AgingPosted: January 7, 2013
On Saturday, I took Evan to get a haircut. When he was much, much littler, I did his haircuts myself, but there came a point when he obviously needed more than one length of hair – and it was past my skill level to do. I talked to him a lot beforehand about how the barber would use the “bee” to cut his hair (Evan called clippers “the bee” because of the buzzing sound), and then we’d go get ice cream. That first time, he sat motionless and silent in the chair – which is pretty perfect for giving a toddler a haircut, I imagine. He was so nervous that he wouldn’t answer any questions or even look at the stylist. But, he survived, we got ice cream, and a tradition was born: a trip to the barber is always followed by ice cream.
So this past Saturday, we went to the grocery store after Evan’s haircut. I’d hoped that they’d have an ice cream counter, but it turned out to just be a little soft serve machine, and it was empty. I let Evan pick out a carton of ice cream (he went for plain chocolate, is this really my son?) and some waffle cones to take home. In the checkout, the cashier asked Evan how old he was. She joked that he was older than her, since she was only two. I asked Evan how old he thought she really was, since it’s always interesting to hear his guesses. Instead he asked her how old she was.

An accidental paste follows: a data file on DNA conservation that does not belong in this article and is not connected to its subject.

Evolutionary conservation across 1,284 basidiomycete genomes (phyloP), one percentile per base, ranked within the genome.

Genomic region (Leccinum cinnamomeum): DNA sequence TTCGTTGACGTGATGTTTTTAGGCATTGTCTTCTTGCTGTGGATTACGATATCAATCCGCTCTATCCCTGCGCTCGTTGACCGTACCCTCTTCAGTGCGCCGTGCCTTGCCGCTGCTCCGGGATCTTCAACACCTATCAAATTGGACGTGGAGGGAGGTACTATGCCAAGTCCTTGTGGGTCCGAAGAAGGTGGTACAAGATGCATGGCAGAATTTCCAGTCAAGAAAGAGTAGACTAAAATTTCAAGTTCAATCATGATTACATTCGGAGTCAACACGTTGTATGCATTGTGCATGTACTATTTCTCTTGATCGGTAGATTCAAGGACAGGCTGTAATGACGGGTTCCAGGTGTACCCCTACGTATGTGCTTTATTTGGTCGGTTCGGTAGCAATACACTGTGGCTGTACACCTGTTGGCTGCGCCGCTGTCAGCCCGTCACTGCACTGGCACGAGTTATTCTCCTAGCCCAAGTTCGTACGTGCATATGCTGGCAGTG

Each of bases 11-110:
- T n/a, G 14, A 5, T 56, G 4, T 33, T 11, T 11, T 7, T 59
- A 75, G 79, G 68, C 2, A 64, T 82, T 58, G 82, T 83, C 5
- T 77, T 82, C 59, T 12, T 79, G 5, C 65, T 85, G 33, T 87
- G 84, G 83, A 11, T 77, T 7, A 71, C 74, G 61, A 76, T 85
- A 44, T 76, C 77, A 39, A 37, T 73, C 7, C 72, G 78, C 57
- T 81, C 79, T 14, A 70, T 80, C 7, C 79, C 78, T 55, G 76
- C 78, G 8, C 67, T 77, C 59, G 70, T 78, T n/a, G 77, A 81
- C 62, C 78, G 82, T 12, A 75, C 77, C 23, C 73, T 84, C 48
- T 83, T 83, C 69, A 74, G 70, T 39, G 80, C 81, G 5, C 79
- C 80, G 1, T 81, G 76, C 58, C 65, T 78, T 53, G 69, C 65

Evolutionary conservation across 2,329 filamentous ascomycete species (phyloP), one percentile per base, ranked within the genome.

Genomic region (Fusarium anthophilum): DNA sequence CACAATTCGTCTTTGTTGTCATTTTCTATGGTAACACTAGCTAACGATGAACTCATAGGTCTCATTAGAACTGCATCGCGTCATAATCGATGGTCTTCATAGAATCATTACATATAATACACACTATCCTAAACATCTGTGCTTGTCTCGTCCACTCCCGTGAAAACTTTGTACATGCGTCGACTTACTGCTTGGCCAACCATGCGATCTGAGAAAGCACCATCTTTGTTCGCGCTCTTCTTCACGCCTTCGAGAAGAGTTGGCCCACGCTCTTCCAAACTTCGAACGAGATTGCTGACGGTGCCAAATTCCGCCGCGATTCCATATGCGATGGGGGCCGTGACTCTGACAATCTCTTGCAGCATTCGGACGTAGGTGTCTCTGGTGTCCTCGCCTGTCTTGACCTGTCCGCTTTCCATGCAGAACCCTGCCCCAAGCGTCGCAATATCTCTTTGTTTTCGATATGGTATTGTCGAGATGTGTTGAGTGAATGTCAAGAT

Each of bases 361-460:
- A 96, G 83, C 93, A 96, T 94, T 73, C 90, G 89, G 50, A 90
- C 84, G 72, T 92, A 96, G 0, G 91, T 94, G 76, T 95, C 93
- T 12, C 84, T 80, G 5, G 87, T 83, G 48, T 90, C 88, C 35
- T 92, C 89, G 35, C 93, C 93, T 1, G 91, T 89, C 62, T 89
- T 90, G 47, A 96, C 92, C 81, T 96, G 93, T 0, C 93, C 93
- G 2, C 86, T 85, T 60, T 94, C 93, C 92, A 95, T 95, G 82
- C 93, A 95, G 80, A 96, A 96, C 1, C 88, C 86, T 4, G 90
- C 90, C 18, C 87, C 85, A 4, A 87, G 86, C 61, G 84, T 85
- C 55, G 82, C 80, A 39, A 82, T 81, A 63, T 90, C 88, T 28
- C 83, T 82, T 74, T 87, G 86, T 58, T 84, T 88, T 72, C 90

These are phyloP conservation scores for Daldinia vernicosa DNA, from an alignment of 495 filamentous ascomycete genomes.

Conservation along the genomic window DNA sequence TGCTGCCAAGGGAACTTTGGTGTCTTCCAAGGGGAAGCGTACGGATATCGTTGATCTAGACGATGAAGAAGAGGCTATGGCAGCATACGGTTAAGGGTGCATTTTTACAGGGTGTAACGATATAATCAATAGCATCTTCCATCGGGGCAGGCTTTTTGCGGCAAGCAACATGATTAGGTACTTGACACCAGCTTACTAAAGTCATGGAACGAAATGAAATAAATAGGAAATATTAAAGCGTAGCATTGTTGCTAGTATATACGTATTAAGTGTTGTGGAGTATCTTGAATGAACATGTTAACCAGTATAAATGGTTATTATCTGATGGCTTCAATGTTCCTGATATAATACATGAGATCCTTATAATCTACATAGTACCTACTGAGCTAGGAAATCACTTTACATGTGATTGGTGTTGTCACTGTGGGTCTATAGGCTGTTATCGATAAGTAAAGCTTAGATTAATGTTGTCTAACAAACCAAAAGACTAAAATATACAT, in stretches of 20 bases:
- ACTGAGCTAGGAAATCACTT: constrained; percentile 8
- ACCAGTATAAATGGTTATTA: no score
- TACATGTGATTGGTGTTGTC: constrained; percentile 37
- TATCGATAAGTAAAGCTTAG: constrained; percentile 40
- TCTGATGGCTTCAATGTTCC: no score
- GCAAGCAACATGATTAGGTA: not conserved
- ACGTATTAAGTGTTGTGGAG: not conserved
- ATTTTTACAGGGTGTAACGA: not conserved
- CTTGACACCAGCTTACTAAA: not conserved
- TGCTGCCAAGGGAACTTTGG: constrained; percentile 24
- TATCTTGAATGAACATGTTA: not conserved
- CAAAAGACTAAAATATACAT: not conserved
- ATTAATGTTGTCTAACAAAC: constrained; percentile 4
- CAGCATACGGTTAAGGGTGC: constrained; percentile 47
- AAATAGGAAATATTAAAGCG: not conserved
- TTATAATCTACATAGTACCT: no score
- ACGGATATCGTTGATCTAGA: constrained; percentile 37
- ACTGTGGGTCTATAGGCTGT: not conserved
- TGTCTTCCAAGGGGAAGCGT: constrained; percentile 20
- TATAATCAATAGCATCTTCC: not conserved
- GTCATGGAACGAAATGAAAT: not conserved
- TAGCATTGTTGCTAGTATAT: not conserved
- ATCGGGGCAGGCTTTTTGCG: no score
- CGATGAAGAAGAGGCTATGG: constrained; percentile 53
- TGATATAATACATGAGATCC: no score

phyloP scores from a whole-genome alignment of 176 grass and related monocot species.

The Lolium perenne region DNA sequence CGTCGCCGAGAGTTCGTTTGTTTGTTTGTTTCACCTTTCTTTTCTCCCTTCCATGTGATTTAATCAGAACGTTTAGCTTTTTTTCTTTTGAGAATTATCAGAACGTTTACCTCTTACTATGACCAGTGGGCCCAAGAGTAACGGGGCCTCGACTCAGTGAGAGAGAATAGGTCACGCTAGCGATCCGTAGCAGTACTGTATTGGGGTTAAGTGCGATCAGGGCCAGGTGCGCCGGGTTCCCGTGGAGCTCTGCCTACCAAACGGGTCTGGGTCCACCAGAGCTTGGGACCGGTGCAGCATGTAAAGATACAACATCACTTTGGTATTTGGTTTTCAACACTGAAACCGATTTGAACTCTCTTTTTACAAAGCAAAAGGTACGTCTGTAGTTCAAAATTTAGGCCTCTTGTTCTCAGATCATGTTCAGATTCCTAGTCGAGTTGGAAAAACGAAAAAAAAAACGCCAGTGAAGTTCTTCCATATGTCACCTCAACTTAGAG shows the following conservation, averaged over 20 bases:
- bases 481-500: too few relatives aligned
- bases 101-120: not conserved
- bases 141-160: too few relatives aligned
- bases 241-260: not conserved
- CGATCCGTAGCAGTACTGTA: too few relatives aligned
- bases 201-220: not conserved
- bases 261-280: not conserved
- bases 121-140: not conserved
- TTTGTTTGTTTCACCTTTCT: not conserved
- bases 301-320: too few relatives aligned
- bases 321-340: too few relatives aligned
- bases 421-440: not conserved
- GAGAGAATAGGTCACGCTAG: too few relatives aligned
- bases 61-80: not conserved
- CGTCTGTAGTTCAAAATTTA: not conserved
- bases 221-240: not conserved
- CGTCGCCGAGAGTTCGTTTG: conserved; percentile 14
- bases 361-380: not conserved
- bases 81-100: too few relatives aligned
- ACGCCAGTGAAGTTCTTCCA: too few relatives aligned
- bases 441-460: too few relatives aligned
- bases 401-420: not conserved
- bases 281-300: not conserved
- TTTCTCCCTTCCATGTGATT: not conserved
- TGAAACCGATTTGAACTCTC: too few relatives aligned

While we walked out to the car I tried explaining that in our culture, we don’t ask grownups how old they are. It isn’t considered a nice thing to do. You can ask kids how old they are; Evan is constantly being asked how old he is, so this makes sense to him. But I was coming up short with a reason for our anti-age-disclosure sentiment. I told him that in Korea, it’s important to know how old a person is, because you treat people differently if they’re older than you. In America, we never ask adults their age.
I thought about it on the drive home – is it part of our fear of aging? Is it some mystical sense that giving another person this piece of truth about ourselves will allow them some power over us? Is it a twisted form of modesty or humility? I’ve always assumed it’s meant to avoid embarrassment over being old, or being seen as old, which supports the “fear of aging” theory. Then, of course, I wonder why we’re so set on stopping the aging process, on remaining young and “whole” and all that. Personally, I think age is nothing to be ashamed of. Time goes by for all of us. Why is 20 better than 40? I’m glad to be done with 20, because so many wonderful things have happened in my life since then. I’m excited to be approaching 30. And by 40, I’ll have had years of a lovely marriage and of watching my kids grow up. Right now, I see no reason to be embarrassed by getting older.
But that’s just what I think. What about you?